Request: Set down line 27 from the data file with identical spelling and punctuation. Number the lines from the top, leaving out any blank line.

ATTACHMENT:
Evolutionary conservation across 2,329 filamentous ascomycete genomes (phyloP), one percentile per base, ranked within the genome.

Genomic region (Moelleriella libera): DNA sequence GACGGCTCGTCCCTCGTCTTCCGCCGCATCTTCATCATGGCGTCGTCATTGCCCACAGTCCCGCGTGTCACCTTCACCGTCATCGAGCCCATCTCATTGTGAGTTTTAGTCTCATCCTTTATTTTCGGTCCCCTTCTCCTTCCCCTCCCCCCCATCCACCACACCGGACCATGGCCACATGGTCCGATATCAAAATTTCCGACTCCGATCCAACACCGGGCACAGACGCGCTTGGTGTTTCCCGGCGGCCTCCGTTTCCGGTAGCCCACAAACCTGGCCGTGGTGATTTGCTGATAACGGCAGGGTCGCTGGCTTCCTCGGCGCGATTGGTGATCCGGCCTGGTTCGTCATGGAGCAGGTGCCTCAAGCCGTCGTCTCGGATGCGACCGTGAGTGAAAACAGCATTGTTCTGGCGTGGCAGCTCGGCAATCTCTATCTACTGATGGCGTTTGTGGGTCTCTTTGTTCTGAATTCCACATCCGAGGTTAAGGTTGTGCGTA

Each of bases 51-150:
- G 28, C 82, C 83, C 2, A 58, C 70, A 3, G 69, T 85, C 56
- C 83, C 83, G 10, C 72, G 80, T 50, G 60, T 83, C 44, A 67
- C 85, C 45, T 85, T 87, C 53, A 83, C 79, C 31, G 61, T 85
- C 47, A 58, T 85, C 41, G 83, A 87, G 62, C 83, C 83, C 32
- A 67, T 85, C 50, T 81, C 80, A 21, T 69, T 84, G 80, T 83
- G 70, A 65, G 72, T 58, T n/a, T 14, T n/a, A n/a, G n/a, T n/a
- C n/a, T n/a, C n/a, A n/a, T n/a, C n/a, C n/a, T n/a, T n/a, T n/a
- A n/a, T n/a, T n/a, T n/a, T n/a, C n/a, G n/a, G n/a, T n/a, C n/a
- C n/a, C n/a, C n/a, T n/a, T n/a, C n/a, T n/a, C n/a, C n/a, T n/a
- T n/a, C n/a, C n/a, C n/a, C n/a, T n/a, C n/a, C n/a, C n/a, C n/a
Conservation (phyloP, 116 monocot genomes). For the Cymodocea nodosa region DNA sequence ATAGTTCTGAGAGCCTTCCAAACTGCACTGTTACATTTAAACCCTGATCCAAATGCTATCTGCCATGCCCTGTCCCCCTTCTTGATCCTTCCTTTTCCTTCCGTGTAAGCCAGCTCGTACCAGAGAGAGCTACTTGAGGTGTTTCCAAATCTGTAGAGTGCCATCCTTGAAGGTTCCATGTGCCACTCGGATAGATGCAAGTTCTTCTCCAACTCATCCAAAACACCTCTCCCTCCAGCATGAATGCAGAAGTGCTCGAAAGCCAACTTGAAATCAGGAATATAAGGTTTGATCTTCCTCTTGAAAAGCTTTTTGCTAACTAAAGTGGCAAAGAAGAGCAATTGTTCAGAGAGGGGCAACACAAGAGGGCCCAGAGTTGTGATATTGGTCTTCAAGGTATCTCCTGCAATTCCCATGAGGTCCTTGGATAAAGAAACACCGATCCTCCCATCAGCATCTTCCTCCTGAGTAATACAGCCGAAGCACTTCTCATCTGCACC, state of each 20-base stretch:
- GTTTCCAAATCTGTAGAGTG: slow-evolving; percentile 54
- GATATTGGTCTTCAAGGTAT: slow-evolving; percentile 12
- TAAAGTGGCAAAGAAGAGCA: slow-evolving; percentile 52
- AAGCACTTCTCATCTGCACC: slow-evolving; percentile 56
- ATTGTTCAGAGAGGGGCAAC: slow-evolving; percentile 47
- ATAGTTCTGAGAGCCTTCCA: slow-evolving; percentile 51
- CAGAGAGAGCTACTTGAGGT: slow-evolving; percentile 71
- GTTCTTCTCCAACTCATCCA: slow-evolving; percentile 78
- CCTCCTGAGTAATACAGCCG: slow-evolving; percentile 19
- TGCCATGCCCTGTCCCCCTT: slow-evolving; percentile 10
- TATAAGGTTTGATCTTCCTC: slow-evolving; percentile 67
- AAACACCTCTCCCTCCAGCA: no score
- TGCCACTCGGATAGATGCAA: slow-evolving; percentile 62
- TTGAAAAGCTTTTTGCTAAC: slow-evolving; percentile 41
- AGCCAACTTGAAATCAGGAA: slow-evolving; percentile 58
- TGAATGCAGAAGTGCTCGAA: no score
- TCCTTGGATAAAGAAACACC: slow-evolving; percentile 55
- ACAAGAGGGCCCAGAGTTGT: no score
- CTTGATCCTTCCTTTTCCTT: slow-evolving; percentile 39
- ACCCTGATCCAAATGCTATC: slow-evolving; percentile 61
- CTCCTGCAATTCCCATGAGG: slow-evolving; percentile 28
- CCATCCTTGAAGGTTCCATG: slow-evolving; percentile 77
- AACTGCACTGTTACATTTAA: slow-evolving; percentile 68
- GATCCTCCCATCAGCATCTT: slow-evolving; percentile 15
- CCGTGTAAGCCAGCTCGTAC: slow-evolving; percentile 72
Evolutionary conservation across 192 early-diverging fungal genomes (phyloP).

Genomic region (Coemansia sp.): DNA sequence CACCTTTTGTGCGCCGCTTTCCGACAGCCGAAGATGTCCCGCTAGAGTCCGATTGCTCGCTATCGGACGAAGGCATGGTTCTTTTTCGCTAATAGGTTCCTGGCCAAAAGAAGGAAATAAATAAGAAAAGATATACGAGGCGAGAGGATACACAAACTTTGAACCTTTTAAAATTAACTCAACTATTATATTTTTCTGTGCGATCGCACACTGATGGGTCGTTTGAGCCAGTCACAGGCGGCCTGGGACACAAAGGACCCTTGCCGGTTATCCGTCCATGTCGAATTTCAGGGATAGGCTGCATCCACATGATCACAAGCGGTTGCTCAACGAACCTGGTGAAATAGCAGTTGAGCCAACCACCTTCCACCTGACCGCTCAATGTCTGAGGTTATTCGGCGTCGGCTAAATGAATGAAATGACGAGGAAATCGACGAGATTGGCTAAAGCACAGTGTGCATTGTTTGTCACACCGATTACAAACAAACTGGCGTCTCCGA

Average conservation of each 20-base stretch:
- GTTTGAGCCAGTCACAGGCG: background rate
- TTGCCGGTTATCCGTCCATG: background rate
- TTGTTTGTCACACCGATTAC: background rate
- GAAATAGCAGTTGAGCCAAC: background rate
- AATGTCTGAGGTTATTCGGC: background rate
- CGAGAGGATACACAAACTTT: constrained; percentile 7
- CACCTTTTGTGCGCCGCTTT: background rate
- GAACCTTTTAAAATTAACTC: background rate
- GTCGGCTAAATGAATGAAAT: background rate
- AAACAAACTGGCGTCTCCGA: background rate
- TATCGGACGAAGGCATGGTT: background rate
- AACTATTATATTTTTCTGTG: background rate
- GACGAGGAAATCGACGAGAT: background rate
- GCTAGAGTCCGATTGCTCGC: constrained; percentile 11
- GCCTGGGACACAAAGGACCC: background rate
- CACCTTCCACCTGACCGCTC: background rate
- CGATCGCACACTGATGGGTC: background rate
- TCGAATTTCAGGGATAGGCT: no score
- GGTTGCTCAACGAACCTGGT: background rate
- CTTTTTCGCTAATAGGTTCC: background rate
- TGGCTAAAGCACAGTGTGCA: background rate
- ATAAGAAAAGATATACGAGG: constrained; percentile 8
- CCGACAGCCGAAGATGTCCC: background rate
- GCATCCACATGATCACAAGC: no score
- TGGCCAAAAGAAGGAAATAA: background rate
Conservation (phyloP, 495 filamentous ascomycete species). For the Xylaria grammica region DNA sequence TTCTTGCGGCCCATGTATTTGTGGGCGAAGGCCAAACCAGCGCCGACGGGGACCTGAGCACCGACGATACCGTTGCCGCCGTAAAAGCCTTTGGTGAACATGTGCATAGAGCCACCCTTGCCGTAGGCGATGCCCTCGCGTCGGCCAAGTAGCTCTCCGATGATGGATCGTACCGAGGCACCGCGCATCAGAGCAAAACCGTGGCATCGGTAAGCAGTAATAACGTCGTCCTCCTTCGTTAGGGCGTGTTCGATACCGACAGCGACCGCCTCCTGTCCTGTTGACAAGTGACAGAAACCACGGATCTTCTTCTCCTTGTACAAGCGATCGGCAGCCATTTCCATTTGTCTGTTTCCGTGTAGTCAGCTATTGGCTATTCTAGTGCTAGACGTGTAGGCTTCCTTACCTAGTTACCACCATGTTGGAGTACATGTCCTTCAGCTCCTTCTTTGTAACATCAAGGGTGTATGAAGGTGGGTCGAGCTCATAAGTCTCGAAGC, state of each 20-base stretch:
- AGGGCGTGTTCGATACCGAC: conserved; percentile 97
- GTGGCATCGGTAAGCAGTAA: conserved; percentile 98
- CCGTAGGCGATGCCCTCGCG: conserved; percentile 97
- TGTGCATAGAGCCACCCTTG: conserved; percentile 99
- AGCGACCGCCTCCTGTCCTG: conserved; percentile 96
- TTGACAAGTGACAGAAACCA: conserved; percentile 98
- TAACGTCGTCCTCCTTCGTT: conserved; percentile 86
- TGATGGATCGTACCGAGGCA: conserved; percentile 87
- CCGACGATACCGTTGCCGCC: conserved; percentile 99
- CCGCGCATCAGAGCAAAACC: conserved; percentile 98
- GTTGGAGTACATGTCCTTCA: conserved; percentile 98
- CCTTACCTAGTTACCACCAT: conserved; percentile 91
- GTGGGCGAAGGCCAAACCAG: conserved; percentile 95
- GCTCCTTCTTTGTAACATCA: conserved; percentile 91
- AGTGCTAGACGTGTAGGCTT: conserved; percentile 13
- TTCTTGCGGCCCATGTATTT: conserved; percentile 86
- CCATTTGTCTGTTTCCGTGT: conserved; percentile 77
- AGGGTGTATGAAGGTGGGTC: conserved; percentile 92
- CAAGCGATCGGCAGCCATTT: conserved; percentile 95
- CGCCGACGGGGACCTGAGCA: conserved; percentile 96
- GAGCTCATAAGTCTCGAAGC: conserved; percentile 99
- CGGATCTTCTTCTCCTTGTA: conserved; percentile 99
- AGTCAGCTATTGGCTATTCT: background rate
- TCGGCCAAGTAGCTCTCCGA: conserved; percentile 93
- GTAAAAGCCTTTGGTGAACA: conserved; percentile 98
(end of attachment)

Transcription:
- TGCCACTCGGATAGATGCAA: slow-evolving; percentile 62